3 Defensive Stocks if You Think a Crash Is Coming

The TSX posted a record high last week but it’s advisable to create a portfolio of three outstanding defensive stocks because of uncertainties ahead.

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The S&P/TSX Composite Index soared higher on March 18, 2022, posting a record high of 21,818.47. Worst-performing sectors technology (+1.61%) and health care (+2.40%) showed some spunk and led all advancers. Energy stocks (-0.92%) retreated, although the sector remains up 29.75% year to date.

Investors, however, can’t be complacent despite the spectacular finish to the week. Historically high inflation and geopolitical tensions can still unsettle financial markets. The two factors are intertwined in that inflation will persist because of the ongoing war and sanctions on Russian commodities.

Canada’s primary benchmark has yet to experience a severe market correction this year. Nonetheless, many analysts believe global stock exchanges are flirting with a bear market. The coronavirus outbreak sent the TSX tumbling but recovery was swift. This time, no one knows how long stocks can rebound from a war-induced crash.

The call of the times is not to let your guard down. If you think a market crash is inevitable, take a defensive position right now. Companies like TELUS (TSX:T)(NYSE:TU), Capital Power (TSX:CPX), and Canadian National Railway (TSX:CNR)(NYSE:CNI) are top choices of risk-averse investors.

Recession-resistant sector

Telecommunications firms like TELUS will hold up well during tough economic climates. The sector is recession-resistant and revenue-generating because the products and services are essential needs of people and businesses. In 2021, Canada’s second-largest telco delivered strong financial results amid a challenging operational environment.

Darren Entwistle, TELUS President and CEO, said, “Our performance in the fourth quarter, and for the full year, was characterized by our hallmark combination of robust, high-quality and profitable customer growth, alongside strong financial results.”

Entwistle adds that the highly differentiated and potent asset mix of TELUS are geared toward high-growth, technology-oriented verticals. He also cites the 12th year of its multi-year dividend growth program. TELUS trades at $32.29 per share and pays a 4.06% dividend.     

Well-positioned for growth

The move toward renewable energy could accelerate if the war in Eastern Europe prompts more countries to reduce their reliance on oil and gas. Capital Power is well-positioned to take on a bigger role during the transition. The $4.84 billion growth-oriented wholesale power producer focuses on sustainable energy.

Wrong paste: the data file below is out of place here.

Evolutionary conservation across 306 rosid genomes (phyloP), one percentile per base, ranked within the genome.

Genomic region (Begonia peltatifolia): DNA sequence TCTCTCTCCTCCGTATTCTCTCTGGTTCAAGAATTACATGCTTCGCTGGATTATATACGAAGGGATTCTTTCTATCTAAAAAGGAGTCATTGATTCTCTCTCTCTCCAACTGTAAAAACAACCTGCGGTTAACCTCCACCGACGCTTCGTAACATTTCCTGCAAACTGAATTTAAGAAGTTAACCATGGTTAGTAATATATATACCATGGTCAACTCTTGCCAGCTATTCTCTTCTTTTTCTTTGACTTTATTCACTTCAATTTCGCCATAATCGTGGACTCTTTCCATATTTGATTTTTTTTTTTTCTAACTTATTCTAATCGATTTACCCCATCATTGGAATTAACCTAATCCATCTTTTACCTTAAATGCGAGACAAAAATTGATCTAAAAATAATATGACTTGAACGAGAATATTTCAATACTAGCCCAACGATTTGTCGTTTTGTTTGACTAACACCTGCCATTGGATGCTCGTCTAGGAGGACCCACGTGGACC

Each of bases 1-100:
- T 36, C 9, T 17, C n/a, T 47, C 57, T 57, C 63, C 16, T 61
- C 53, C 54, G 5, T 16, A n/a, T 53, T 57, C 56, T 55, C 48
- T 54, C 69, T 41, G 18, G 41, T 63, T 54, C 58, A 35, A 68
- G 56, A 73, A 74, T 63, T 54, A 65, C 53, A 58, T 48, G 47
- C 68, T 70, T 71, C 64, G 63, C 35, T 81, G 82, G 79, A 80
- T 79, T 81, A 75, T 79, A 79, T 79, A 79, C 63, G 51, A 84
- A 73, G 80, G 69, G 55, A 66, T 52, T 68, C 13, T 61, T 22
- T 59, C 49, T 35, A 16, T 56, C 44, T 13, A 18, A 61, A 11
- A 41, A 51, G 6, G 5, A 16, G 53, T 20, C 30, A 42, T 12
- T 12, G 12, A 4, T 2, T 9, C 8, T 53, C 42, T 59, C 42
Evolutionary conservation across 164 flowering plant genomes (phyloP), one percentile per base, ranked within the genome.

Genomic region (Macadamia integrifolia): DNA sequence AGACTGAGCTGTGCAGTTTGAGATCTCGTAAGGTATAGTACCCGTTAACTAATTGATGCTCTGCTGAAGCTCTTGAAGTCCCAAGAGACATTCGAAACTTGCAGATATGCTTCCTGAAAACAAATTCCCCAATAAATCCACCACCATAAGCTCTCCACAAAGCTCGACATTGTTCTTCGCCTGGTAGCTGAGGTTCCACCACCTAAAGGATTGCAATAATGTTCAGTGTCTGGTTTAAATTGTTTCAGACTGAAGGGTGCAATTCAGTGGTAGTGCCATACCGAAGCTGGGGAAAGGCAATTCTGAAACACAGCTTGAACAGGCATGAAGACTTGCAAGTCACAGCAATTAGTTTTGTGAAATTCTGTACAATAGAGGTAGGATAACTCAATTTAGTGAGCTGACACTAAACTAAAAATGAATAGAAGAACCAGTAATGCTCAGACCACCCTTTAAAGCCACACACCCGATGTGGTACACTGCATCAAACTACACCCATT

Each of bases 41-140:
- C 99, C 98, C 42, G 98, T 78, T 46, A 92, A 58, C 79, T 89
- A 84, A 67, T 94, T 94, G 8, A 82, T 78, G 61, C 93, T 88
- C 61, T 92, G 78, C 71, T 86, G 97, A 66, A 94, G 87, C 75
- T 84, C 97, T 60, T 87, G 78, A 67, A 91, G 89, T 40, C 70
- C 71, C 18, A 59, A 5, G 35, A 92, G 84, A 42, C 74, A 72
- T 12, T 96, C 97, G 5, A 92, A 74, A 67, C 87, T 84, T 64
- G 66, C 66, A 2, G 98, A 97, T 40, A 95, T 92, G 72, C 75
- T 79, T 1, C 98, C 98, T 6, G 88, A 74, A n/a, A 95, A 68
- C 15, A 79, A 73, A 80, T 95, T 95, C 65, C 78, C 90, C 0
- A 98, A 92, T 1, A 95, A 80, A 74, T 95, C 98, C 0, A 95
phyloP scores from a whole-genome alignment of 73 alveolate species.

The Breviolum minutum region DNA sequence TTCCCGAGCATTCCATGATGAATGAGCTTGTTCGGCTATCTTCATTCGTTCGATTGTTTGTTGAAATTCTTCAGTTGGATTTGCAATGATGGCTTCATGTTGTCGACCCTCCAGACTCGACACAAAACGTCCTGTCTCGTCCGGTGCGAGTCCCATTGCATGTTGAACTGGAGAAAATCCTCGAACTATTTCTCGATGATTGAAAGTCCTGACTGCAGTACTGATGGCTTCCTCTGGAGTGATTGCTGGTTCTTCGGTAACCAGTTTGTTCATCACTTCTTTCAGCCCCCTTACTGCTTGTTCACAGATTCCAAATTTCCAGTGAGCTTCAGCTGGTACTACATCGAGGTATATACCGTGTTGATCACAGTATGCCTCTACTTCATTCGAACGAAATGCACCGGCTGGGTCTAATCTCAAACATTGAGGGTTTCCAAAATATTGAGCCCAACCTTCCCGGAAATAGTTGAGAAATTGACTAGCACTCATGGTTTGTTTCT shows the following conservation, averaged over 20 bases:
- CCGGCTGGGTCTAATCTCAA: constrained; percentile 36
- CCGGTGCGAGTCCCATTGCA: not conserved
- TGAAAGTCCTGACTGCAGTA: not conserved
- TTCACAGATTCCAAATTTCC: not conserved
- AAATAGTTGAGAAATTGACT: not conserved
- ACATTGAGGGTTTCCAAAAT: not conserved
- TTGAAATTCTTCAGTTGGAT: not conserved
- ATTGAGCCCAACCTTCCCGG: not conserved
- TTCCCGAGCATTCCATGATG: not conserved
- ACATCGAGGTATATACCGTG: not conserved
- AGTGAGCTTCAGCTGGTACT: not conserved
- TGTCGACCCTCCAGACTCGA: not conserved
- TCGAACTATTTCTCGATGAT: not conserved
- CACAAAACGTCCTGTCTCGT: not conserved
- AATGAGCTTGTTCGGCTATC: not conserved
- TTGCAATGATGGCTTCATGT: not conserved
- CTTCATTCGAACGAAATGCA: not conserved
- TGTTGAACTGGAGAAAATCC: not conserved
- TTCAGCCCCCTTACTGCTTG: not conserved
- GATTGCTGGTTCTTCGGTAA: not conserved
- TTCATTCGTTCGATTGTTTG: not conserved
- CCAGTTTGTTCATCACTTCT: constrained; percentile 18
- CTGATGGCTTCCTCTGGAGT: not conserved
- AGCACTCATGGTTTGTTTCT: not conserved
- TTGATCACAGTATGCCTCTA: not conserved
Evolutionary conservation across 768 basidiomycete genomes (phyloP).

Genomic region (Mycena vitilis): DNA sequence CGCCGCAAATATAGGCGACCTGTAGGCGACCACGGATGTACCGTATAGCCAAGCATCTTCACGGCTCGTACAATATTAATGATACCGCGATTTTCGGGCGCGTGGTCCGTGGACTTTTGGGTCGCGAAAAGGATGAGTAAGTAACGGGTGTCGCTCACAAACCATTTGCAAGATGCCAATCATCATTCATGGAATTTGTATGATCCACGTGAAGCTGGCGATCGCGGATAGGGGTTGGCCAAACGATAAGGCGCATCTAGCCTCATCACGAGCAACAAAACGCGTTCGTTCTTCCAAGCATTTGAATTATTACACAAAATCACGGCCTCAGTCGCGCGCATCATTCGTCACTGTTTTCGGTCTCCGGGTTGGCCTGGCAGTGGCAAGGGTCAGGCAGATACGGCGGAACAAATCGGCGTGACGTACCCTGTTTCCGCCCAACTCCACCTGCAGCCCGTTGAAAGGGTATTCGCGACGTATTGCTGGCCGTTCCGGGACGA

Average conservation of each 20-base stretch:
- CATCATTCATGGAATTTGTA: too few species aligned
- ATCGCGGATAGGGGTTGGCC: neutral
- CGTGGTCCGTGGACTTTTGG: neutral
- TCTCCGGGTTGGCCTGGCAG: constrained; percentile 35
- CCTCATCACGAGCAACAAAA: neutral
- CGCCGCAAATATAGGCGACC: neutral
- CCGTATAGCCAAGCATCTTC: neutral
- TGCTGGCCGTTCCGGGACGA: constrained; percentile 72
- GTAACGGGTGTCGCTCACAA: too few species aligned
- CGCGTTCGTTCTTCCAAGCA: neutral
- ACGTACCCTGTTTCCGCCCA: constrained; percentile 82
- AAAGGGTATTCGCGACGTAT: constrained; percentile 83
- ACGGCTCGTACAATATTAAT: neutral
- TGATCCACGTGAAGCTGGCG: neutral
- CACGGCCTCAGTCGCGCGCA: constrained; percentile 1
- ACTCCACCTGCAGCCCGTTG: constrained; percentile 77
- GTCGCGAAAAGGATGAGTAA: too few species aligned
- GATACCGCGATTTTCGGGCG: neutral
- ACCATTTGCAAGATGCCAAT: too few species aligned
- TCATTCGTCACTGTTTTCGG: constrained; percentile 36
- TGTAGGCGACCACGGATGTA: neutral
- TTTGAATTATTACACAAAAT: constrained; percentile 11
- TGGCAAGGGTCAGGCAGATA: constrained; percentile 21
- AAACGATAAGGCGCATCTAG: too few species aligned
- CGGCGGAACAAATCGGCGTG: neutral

Capital Power owns a portfolio of power generation assets and still growing. Currently, it has 26 operating facilities in Canada and the United States. The total combined capacity of these high-quality, utility-scale generation facilities is 6,603.5 megawatts.

Performance-wise, the utility stock is stable thus far in 2020. At $41.72 per share, investors are up 5.73% year-to-date. Also, if you invest today, the dividend yield is 5.25%.

Gates’ safety net

Microsoft founder Bill Gates has been risk-averse since last year and has rebalanced his portfolio. As of year-end 2021, he owns shares of Canadian National Railway and a little of Canadian Pacific Railway. Gates anticipates an international crisis and believes the best approach is to take positions in sectors related to basic human needs.

CNR is an economic driver owing to its vast railway network (19,500 route miles) that transports essential goods in various sectors. While the share price ($164.52) is more expensive, the modest 1.78% is safe and sustainable. Investors will have peace of mind and can rest easy amid the inflationary environment.

Wise move

The TSX is far from bear market territory, although uncertainties remain. It would be wise to create a portfolio of defensive stocks to counter market risks.

This article represents the opinion of the writer, who may disagree with the “official” recommendation position of a Motley Fool premium service or advisor. We’re Motley! Questioning an investing thesis — even one of our own — helps us all think critically about investing and make decisions that help us become smarter, happier, and richer, so we sometimes publish articles that may not be in line with recommendations, rankings or other content.

Fool contributor Christopher Liew has no position in any of the stocks mentioned. The Motley Fool recommends Canadian National Railway, Microsoft, and TELUS CORPORATION.

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